After its premiere in 1937, “Snow White and the Seven Dwarfs” opened in 1938 at Radio City Music Hall and continued to play across the United States and in Europe throughout 1938 and 1939. The film was wildly popular, becoming the top-grossing film of all time, up to that date. Appealing to audiences of all ages, a wide variety of Snow White merchandise appeared in stores, ranging from toys and books to watches and puzzles. The film’s songs were published on sheet music and RCA Victor albums featuring the film’s memorable songs marked “Snow White and the Seven Dwarfs” as the first film to release a multi-record musical soundtrack.

Walt Disney’s groundbreaking masterpiece drew worldwide acclaim, winning the Grand Biennale Art Trophy from the Venice Film Festival and special awards from the New York Film Critics Circle and The Academy of Motion Pictures Arts & Sciences. The film also received an honorary custom-made Oscar® which consisted of one standard Oscar® statuette alongside seven miniature statuettes (representing each of the dwarfs), which was presented to Walt by Shirley Temple in 1939—this by far was the most distinctive award in Academy history.

“Snow White and the Seven Dwarfs” continues to garner accolades and awards. In 1989, it was among the first 25 featured films to be preserved in the Library of Congress’ National Film Registry, and in 2008, it was named the Greatest Animated Film of All Time by the American Film Institute. The film also marked a pivotal milestone in animation. Calling upon the experience they gained from creating the early Disney animated shorts and the award-winning Silly Symphonies, Walt Disney and his artists defined the artistic foundation that would shape all their other animated feature films to follow.

Walt Disney Animation Studios’ Process
Story Sketch

In making “Snow White and the Seven Dwarfs,” the artists began by creating thumbnail drawings of key scenes called story sketches, which were then pinned in sequence to large boards. This process, called “storyboarding,” allowed Walt to preview the story visually and make adjustments long before the first frame of film was shot. This innovative technique, perfected at The Walt Disney Studios, is an industry standard today.

Concept Art
Whether a simple sketch or a fully realized painting, concept art helps establish and define the visual style of a film, hundreds of concept drawings were created to establish the look of the characters, the locations, and the film’s colors and visual moods.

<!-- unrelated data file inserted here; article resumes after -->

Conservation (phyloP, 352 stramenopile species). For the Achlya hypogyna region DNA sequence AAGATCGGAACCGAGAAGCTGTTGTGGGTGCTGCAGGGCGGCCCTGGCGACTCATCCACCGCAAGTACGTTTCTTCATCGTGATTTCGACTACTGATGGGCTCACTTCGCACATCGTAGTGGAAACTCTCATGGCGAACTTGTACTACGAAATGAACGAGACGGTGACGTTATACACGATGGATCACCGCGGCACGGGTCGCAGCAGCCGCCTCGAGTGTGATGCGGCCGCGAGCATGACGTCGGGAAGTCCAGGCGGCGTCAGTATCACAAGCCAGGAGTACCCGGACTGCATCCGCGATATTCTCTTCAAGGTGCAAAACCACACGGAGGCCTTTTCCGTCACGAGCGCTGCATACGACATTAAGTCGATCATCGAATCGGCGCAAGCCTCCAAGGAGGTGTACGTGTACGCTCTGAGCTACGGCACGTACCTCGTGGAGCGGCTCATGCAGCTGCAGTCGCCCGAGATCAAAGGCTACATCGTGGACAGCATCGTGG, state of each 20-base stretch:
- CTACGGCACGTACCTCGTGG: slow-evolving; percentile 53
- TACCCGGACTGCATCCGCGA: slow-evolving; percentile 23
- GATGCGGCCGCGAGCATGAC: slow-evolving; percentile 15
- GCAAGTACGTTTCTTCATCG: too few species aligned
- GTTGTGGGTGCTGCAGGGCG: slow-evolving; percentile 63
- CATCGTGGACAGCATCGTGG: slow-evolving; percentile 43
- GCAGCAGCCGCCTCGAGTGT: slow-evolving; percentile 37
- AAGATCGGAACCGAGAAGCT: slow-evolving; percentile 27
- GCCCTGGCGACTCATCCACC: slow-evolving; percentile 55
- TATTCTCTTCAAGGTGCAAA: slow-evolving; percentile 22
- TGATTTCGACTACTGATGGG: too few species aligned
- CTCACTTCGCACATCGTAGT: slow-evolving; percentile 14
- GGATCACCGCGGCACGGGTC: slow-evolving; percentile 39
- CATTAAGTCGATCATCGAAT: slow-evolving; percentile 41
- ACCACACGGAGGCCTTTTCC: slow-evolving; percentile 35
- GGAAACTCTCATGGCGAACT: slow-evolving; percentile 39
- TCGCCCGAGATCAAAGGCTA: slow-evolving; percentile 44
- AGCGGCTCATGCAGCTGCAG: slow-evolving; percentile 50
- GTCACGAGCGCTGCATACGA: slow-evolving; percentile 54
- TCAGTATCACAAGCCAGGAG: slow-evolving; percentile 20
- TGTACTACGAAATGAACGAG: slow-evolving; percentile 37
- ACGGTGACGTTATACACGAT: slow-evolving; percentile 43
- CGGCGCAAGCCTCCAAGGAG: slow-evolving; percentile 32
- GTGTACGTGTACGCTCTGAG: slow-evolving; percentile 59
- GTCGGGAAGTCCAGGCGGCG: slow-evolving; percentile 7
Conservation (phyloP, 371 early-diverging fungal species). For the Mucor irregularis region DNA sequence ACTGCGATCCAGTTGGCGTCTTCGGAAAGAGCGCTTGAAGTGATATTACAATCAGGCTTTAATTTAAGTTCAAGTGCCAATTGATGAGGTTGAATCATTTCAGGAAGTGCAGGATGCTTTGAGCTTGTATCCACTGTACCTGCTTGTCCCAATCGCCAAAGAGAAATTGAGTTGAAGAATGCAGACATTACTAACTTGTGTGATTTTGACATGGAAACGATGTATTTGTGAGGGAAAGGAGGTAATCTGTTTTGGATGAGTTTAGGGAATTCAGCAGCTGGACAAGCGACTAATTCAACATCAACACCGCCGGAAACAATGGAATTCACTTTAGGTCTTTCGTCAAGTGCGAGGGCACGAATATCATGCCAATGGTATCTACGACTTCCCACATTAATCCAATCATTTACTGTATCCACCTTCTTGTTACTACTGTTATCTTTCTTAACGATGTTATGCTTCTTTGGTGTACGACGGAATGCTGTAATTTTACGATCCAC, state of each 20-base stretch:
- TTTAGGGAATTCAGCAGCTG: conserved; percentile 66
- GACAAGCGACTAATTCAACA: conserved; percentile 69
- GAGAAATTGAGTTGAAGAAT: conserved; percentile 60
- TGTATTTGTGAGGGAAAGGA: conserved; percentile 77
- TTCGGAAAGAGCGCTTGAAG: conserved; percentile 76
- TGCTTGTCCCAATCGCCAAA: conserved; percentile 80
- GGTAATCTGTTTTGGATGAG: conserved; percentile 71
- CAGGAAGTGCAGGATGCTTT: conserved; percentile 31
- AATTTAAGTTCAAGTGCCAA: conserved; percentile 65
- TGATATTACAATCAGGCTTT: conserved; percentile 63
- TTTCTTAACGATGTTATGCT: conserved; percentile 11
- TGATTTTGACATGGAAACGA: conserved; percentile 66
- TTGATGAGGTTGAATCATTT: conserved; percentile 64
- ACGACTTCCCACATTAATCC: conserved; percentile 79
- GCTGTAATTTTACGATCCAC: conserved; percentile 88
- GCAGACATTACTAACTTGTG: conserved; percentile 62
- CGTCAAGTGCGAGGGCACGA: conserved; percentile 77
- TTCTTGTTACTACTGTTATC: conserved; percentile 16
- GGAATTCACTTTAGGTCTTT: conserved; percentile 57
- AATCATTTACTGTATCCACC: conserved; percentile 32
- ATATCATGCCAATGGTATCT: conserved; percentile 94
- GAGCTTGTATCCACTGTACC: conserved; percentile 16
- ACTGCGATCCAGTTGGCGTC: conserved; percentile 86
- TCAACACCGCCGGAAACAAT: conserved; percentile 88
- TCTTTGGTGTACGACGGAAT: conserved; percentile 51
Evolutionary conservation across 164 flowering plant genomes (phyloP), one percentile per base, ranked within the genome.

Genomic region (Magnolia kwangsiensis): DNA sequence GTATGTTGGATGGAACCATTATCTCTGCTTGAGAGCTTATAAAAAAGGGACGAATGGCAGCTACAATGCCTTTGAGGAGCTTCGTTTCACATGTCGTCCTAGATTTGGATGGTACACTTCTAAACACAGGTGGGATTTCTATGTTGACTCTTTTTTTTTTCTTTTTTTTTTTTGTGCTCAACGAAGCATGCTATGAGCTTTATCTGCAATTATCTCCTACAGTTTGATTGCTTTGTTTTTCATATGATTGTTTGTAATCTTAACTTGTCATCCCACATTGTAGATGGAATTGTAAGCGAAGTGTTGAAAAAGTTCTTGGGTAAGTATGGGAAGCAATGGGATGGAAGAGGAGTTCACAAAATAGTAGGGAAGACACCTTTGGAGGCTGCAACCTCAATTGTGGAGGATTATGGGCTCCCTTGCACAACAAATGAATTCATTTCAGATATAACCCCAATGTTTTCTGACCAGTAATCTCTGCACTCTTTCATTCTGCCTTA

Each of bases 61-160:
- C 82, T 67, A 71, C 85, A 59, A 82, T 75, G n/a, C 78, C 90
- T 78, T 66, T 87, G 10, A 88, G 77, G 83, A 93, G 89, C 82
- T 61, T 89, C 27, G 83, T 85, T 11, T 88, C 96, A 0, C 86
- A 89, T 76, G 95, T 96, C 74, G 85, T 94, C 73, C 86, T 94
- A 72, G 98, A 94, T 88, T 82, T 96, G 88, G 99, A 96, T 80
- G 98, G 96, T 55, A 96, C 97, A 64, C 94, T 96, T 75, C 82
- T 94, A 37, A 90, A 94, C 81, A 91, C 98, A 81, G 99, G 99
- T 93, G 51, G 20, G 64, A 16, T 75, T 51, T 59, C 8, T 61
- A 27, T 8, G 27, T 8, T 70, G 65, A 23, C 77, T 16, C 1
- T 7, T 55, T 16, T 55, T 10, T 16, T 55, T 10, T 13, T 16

Model Sheet
Once the visual style of the film is determined, official model sheets are created for use by the Disney artists. This crucial visual tool ensures the characters, props, and locations remain consistent throughout the film.

Layout and Background
Layout artists act as the animated film’s cinematographer. Layouts establish the camera’s point of view and the special relationship of the characters to the background environment. Backgrounds bring a predetermined layout to life, creating an environment infused with color, light and mood. Together, layouts and backgrounds create the animated equivalent of live action movie sets.

Animators hand-draw every movement of the character, changing each movement and expression slightly with each successive sheet of animation paper. Every second of animated action requires 12 to 24 drawings. The lead animator makes rough pencil sketches (called ruffs in animation shorthand) of the movement’s extreme limits, concentrating on the dynamics of motion and acting. The assistants, or “inbetweeners,” produce the intermediary drawings, bridging the movement between the beginning and ending limits. Finally, cleanup artists rework the rough sketches, turning them into finished drawings.

Every line crafted by animators in the animation drawing is painstakingly copied onto the front side of a cel by artists specifically trained in the art of inking. Once inked, cels, short for celluloid, are then painted to their full color glory on the reverse side of the acetate sheet, so none of the line work is affected. The mixing of well over 1500 colors and shades defines the final hues used for painting characters and backgrounds.

Cel Setup
The final step involves photographing each of the inked and painted animation cels against the finished backgrounds. When projected consecutively on film, these individual production cel setups are brought to life with full vibrancy and convincing movement. Approximately 125,000 cels were painted for Snow White and the Seven Dwarfs, representing only ten percent of the more than one million pieces of artwork created for the film.